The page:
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council tax bailiffs

How choosing the right Enforcement Agent can make all the difference

A recent freedom of information request by the Money Advice Trust (MAT) revealed that English and Welsh councils' use of Enforcement Agents has increased by 16% during the past two years. In response to the MAT's request, some sections of the press have been quick to paint bailiffs as Dickensian villains. We at Dukes Bailiffs welcome this challenge as a opportunity to set ourselves apart from the crowd.

Enforcement in context  

In a year that has seen council tax payments overtake personal debt as the biggest source of concern for many people in financial difficulty, a wave of anger has been directed at councils for pursuing this debt from struggling residents.

However, taking a closer look at the situation reveals a nuanced picture. Changes to council tax benefits in April 2013 cut government support for residents and put the onus on local authorities to support struggling locals. Unfortunately, this shift took place alongside cuts that slashed council budgets by 10%.

According to figures from The Institute for Fiscal Studies, these combined pressures have caused a spike in councils' problem debts. In this context, and against a long-term backdrop of £10bn of further cuts, it’s little wonder that local authorities need help with their cash flows.

Sensitive action

Without help from Enforcement Agencies, councils could not secure the funds they need to operate in the current economic climate. This dependency does not mean, however, that Enforcement Agents should be deaf to criticism. Colin Naylor, Managing Director at Dukes Bailiffs, says that 'the best response to negative publicity is to ensure that Agents are transparent and subject to high ethical standards.'

At present, commentators such as The Guardian consider responsible debt collection to be creditors' responsibility, but most local authorities and businesses have neither the time nor the skills to engage with debtors in this way. Sensitive Enforcement Agents like Dukes Bailiffs offer a solution to this dilemma.

Honesty and trust is crucial in building relationships with debtors. Other companies' mistakes show intimidation to be a weak strategy that is particularly unhelpful when clients' debtors are also primary stakeholders.

We at Dukes Bailiffs are convinced that if Enforcement Agents put time and energy into helping debtors build affordable payment plans, our industry will be seen as a helping hand rather than a clenched fist.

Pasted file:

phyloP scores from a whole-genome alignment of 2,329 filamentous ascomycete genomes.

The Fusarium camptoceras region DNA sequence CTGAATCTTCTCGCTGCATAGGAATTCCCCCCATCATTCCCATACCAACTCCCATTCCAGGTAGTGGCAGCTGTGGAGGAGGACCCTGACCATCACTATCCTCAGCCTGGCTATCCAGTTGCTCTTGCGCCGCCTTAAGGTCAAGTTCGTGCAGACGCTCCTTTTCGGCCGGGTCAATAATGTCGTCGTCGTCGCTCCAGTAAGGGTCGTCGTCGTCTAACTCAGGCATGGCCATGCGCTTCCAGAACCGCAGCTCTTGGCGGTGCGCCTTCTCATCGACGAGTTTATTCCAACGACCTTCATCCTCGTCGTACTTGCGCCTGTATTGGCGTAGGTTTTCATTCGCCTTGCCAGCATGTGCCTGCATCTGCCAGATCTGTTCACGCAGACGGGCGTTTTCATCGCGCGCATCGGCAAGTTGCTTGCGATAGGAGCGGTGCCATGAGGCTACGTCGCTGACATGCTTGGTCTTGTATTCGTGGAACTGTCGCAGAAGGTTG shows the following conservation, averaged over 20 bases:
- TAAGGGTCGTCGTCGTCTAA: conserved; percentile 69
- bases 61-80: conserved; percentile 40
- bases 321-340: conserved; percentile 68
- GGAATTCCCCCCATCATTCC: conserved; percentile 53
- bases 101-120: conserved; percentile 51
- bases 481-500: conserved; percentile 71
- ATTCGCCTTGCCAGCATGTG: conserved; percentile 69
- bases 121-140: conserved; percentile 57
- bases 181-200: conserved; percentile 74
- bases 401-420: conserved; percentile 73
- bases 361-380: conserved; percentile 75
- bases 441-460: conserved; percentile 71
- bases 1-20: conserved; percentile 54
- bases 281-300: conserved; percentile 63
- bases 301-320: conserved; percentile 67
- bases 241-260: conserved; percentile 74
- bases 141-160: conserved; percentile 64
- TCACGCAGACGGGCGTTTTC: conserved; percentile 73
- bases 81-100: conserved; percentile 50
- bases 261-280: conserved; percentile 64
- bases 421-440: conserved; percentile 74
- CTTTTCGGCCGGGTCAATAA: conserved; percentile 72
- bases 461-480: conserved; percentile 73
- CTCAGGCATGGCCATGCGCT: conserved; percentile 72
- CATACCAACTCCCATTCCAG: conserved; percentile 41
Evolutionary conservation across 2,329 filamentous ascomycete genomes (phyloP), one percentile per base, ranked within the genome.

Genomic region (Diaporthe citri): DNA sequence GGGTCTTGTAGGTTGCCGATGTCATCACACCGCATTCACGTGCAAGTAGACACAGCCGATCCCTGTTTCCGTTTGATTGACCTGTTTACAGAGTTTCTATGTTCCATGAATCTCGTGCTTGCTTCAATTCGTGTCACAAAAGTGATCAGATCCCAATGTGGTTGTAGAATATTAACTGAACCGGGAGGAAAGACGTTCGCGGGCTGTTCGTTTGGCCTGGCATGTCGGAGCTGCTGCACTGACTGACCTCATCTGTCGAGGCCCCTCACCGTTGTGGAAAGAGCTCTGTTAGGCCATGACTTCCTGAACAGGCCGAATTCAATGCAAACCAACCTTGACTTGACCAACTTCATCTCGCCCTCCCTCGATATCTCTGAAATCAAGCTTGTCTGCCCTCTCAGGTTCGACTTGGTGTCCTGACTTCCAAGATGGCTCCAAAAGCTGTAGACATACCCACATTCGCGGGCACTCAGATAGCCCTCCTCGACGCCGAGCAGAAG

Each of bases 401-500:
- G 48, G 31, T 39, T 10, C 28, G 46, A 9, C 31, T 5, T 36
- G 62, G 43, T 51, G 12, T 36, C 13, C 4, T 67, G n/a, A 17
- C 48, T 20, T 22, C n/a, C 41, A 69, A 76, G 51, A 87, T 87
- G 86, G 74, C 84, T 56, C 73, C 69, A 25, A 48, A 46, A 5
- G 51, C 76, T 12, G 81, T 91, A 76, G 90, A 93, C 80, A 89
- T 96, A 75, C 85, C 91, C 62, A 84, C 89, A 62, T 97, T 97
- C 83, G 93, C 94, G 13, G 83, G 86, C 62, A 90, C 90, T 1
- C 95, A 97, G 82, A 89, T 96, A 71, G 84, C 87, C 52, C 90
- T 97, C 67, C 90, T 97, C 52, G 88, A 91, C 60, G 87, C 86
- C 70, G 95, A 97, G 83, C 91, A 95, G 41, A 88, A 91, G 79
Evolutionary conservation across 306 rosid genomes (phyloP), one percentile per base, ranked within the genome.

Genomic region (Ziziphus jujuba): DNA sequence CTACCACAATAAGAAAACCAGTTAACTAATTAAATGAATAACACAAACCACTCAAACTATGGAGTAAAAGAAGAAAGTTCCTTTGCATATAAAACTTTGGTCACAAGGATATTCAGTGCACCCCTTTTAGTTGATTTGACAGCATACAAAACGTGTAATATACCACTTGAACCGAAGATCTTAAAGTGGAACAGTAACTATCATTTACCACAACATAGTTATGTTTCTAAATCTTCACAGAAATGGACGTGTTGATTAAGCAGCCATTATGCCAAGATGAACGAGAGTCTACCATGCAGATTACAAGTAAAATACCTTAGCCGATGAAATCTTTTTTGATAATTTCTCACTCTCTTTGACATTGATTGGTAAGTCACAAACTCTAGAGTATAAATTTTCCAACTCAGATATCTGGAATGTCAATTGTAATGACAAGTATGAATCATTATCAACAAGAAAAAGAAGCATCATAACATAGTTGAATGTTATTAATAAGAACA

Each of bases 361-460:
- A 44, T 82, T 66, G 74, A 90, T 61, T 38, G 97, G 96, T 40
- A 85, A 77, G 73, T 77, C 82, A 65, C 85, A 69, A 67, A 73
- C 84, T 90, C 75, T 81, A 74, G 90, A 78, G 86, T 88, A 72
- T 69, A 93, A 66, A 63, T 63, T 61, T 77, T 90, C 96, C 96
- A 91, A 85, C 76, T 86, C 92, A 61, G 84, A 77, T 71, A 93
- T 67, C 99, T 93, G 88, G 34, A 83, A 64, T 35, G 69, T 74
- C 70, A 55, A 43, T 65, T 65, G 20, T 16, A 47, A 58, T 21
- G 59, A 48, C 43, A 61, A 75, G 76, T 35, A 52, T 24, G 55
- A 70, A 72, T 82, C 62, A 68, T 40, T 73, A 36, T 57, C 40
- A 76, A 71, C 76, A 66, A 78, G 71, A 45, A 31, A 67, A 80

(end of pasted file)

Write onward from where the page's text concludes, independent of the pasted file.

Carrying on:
For more information about our ethical approach to enforcement, contact Dukes Bailiffs today.

Bailiff complaints at Dukes remain “extremely low”

Dukes have few bailiff complaints Bailiff complaints have been the norm for some years now as poor practices are exposed by more savvy customers. But Staffordshire based enforcement company Dukes Bailiffs is bucking the trend. Final figures for 2014 compiled by auditors for the debt recovery firm shows Dukes' levels of complaints remain exceptionally low. During 2014 Dukes received just 10 customer complaints despite handling almost 29,000 cases.

“The figures are reassuring,” said Dukes MD Colin Naylor, “But there is no room for complacency. Our goal is to keep learning from any grievances we receive in order to further reduce complaint levels. We fully understand our responsibilities and appreciate that both our reputation and that of the creditor is at stake.”

Independent investigation

Any complaints received go through a robust investigative process by an independent consultant. Dukes’ MD is informed of all bailiff complaints and progress towards a resolution is reviewed at weekly management meetings. The outcome of the investigation, and any appropriate remedy, is notified to the complainant at the earliest opportunity. No generic timescales are set as the nature of complaints can vary, but Dukes agree timescales with individual complainants and clients are then informed at every stage of the process.

Learning lessons from bailiff complaints

“Our Complaints Procedure has been developed over 23 years to ensure all genuine grievances are resolved promptly,” said Colin. “Although we have a hugely experienced team, we can still learn lessons. Handling bailiff complaints can be time consuming, but implementing corrective actions to improve any weaknesses ensures investigations are worthwhile.”

Where complainants are not satisfied with the outcome or the proposed resolution, Dukes actively encourage them to raise their concerns with the Civil Enforcement Association (CIVEA). Dukes always abide by the findings of CIVEA.

Dukes overall complaint level has fallen to 0.0003% of the total number of cases actioned. As the table below from the CIVEA demonstrates, the number of complaints received by Dukes is lower than those received by all but one of its competitors. Dukes’ data is in red, competitor data in blue.

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